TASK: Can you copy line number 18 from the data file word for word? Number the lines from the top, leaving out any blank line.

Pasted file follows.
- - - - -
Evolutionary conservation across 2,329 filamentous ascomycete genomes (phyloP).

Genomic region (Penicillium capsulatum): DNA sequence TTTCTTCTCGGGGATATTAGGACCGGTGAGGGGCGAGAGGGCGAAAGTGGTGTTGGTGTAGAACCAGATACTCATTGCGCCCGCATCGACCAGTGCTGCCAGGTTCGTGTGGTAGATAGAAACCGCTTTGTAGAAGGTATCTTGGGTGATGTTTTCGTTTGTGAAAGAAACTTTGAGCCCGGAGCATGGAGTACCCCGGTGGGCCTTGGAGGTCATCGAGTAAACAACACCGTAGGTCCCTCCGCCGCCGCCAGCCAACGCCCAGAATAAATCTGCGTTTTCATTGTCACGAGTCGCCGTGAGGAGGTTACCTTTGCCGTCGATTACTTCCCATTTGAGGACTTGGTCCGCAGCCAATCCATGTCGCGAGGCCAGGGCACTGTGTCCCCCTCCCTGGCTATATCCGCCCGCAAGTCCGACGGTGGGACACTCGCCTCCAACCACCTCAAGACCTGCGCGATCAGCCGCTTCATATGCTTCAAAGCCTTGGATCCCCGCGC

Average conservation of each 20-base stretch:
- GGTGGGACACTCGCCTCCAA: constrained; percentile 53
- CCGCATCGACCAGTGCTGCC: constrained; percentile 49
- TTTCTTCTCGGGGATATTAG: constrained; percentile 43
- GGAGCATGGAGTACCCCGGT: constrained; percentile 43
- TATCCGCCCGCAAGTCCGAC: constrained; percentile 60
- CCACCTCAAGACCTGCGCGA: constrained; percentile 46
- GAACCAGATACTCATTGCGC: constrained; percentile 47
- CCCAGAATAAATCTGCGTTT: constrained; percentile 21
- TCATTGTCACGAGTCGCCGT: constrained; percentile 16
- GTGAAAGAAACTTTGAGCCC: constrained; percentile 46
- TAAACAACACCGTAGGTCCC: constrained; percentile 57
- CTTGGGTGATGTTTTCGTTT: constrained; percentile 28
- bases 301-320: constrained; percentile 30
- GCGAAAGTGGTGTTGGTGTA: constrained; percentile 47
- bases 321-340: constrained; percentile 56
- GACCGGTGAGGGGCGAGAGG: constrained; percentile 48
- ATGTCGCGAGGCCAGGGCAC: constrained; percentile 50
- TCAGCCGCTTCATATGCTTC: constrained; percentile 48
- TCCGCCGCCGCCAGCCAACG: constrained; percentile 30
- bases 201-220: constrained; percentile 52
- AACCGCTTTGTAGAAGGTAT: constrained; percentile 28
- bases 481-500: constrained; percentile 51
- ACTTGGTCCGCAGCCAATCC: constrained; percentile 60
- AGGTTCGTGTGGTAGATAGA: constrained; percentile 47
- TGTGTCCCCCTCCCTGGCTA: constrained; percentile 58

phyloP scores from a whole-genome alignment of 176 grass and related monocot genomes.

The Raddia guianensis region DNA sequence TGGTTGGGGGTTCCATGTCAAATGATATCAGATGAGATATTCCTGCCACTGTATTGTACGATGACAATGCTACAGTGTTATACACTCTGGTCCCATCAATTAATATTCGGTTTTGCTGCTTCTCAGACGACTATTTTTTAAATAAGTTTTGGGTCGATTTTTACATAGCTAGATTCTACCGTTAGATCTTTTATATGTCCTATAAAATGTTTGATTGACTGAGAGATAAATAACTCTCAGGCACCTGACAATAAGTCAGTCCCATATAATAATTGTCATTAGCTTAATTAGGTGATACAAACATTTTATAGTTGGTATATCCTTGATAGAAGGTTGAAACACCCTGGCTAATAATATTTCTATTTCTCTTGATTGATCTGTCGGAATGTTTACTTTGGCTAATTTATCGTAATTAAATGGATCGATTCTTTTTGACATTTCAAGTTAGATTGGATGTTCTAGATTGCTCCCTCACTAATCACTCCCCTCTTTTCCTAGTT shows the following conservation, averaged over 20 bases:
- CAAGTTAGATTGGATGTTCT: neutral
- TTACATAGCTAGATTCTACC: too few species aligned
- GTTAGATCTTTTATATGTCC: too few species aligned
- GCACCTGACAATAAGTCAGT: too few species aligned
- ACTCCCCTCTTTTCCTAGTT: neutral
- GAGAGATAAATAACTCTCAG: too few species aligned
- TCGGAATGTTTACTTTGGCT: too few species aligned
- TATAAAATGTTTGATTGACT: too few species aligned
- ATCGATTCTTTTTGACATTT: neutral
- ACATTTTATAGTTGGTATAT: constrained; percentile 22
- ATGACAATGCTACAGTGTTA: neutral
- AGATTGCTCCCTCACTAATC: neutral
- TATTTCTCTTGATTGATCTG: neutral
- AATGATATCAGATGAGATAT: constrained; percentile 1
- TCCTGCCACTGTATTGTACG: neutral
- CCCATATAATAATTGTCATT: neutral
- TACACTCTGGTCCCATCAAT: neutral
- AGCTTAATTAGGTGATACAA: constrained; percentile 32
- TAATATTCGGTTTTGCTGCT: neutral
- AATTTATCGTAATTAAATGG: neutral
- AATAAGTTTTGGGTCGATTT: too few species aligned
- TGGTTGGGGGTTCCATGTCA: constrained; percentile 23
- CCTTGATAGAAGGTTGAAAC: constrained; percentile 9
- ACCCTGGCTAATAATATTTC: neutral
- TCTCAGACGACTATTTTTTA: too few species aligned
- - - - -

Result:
- bases 321-340: constrained; percentile 56